Alternatively.14).3. press on the tool button to modify the velocity section directly (see Section 4. Run the ray tracing routine after each set of modifications to see the effect on the traveltime curves. adjust picks and layer assignments and repeat steps 4 and 5 until reasonable agreement is obtained between observed and theoretical traveltimes. 25 .5) Run ray tracing routine and compare theoretical traveltimes to observed traveltimes: 6) If necessary.

2.3 Example 3 – Two-layer Reciprocal Method Interpretation 1) Calculate reduced traveltimes for opposing end-shots: · · Click on Click on appropriate traveltime curves 26 .

2) Fit velocity line to reduced traveltime curve: · · · · Click on Click on reduced traveltime curve at left end of overlap zone Drag to right end of overlap zone to fit line Right click to set velocity line 27 .

3) Adjust velocity line (if necessary): · · Click on Adjust velocity line Click one end(s) of velocity line and drag to new location 28 .

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4) Select velocity line: · · Click on Click on velocity label. velocity line should turn red 30 .

5) Calculate delay times for first traveltime curve: · · Right-click on velocity label to expose menu Click on Delay time 31 .

· Click on left-end traveltime within zone of overlap on traveltime curve parallel to reduced time curve 32 .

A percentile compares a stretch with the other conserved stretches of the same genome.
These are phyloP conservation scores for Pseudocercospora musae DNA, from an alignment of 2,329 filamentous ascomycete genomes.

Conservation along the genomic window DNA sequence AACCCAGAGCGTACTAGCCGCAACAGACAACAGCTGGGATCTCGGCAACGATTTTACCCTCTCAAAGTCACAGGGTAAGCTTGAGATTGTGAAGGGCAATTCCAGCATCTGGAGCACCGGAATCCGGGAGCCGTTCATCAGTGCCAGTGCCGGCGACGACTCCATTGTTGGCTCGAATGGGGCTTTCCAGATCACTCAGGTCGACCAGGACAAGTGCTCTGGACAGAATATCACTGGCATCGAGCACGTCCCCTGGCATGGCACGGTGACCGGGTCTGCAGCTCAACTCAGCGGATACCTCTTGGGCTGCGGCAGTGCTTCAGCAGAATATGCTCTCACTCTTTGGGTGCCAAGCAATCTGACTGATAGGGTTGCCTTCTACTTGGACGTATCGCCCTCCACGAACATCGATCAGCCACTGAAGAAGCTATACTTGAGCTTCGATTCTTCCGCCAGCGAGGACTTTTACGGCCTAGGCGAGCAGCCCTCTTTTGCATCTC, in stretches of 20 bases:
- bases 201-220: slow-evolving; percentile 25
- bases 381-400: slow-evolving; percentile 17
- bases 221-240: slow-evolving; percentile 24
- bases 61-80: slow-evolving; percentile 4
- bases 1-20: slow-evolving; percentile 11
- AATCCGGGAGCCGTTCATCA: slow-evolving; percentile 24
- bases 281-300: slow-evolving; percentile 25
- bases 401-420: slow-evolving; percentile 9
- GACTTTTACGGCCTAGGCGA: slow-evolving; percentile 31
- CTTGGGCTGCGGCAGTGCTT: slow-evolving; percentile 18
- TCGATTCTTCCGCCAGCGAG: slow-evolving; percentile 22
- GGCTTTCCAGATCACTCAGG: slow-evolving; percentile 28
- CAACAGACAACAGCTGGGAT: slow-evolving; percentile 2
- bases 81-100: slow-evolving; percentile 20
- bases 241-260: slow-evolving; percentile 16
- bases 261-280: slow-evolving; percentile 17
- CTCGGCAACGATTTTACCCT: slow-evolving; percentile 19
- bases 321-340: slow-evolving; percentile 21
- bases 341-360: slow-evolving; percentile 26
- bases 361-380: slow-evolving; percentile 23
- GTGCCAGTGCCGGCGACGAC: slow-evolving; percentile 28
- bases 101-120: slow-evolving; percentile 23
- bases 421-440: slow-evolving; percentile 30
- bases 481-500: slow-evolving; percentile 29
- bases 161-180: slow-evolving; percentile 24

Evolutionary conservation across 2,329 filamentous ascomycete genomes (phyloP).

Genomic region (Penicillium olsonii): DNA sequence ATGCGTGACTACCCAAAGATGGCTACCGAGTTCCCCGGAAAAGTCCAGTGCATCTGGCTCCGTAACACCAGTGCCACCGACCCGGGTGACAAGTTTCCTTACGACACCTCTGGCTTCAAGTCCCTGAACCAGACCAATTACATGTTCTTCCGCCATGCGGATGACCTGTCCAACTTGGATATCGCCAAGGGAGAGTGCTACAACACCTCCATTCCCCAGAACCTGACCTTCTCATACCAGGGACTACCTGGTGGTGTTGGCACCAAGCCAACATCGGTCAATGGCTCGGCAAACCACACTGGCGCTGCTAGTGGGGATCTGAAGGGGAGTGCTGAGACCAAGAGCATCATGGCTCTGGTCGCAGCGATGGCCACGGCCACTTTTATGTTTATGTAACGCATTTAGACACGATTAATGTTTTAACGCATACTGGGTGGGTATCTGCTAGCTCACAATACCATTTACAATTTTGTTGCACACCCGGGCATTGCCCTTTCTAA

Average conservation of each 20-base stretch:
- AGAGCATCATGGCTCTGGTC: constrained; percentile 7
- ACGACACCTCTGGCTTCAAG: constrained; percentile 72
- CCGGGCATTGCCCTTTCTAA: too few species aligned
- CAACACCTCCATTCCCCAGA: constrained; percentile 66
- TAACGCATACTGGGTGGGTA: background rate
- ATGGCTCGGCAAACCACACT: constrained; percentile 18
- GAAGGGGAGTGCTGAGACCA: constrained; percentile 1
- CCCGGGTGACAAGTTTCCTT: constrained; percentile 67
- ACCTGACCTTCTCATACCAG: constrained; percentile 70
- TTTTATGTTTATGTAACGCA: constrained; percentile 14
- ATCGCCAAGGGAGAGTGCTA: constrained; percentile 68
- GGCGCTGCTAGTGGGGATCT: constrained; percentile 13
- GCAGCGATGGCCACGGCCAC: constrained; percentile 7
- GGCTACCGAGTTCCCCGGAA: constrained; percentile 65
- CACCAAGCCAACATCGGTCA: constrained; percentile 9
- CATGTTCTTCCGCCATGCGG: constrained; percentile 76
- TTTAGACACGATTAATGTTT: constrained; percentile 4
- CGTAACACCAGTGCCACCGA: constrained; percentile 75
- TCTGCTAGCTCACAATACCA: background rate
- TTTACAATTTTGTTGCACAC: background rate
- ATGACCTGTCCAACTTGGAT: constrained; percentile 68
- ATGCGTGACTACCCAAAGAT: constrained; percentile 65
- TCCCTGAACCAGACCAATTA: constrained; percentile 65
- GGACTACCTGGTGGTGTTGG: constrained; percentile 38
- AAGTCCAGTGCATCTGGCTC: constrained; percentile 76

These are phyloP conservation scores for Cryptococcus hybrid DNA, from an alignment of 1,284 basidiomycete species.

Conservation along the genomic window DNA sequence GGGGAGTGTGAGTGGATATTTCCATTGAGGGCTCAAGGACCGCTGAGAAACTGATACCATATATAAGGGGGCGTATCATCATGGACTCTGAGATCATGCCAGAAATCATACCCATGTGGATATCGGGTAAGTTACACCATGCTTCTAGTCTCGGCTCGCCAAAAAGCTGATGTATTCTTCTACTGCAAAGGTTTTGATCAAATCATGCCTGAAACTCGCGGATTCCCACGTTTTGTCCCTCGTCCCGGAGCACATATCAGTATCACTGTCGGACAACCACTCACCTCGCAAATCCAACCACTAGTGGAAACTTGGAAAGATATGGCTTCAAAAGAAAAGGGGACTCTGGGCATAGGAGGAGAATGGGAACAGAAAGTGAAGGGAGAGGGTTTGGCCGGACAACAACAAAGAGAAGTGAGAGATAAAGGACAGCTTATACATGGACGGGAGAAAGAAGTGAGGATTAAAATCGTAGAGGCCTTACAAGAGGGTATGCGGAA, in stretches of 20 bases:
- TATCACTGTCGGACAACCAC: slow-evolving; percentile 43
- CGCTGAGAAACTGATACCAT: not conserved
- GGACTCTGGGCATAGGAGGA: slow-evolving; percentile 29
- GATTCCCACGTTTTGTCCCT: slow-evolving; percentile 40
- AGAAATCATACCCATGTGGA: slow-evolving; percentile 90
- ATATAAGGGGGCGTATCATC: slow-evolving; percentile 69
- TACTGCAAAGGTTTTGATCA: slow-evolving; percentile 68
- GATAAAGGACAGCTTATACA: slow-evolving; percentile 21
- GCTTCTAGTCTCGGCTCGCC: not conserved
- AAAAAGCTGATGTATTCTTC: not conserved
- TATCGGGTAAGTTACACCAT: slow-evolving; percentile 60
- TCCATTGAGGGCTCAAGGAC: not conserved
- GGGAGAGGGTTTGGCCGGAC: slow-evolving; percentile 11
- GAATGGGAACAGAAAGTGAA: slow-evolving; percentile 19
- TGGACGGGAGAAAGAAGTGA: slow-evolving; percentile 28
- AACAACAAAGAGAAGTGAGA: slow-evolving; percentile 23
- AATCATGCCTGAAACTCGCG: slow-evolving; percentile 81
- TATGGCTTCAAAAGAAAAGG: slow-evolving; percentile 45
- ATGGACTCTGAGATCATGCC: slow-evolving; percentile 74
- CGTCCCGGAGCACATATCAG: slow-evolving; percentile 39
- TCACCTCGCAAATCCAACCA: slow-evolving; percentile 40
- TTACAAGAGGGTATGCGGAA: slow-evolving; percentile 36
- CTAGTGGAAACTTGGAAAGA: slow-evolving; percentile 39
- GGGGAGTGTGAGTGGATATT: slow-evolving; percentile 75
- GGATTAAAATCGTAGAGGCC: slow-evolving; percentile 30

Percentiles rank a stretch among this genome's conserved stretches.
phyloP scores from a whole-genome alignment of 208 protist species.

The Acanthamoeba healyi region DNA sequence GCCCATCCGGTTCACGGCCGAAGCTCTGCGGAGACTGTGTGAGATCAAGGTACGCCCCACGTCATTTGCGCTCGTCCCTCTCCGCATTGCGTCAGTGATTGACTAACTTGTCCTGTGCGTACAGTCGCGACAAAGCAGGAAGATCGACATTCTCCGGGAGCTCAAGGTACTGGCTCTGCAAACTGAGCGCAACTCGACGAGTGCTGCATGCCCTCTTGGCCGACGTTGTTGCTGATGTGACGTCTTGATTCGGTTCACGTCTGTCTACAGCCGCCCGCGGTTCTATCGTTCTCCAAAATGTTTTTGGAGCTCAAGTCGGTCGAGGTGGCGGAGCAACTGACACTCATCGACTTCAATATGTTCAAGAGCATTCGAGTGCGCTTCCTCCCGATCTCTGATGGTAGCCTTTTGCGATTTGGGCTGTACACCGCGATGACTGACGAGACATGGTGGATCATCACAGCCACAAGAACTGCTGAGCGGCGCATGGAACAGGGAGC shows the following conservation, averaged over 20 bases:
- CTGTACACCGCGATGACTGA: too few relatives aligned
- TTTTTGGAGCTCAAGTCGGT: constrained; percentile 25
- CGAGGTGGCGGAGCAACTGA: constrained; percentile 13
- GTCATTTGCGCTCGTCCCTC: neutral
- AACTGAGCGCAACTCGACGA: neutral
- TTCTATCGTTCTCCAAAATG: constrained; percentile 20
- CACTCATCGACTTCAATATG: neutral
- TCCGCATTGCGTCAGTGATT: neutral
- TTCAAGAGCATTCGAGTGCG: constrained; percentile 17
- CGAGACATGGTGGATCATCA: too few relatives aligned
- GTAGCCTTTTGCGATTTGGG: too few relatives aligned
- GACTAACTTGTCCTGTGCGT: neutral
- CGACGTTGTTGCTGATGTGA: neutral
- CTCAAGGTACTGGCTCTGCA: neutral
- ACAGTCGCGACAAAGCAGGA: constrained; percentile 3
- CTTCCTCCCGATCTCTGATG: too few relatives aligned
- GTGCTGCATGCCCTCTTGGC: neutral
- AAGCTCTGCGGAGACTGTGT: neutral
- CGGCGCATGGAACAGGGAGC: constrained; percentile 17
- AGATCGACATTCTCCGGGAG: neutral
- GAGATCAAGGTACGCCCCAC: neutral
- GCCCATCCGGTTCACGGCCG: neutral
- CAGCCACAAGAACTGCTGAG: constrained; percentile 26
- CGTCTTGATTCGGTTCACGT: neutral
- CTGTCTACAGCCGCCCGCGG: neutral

· Click on right-end traveltime within zone of overlap on traveltime curve parallel to reduced time curve 33 .

· Delay times will be displayed. 34 .

which should turn red Right click on the velocity label to reveal the menu.6) Calculate delay times for opposing traveltime curve: · · · Click on to display traveltime plot and then click on the velocity label to select the velocity Click on line. and choose Reverse 35 .

· · Click on the ½ T(ab) line The velocity line will reverse: · · · · Repeat (4) and (5) above to calculate delay times for opposing shot record. Delete all reduced traveltime curves Delete all velocity lines Repeat (4). and (6) for all other opposing shots having reasonable overlap 36 . (5).

3. press on the tool button to modify the velocity section directly (see Section 4. Run the ray tracing routine after each set of modifications to see the effect on the theoretical traveltime curves. · · Click on Calculate velocity model from delay time data Velocity model will be displayed: 8) Run ray tracing routine and compare theoretical traveltimes to observed traveltimes 9) If necessary.7) Create velocity model. 37 . adjust picks and layer assignments and repeat steps 4 and 5 until reasonable agreement is obtained between observed and theoretical traveltimes.14). Alternatively.

2.4 Example 4 – Tomographic Interpretation 1) Open Plotrefa file: 38 .

2) Import elevation file (if applicable): 3) Create initial velocity model: 39 .

4) Do tomographic inversion: 40 .

repeat analysis with different starting model and tomography parameters if necessary: 6) Convert to layered model (if applicable): 41 .5) Check agreement between measured and theoretical traveltimes.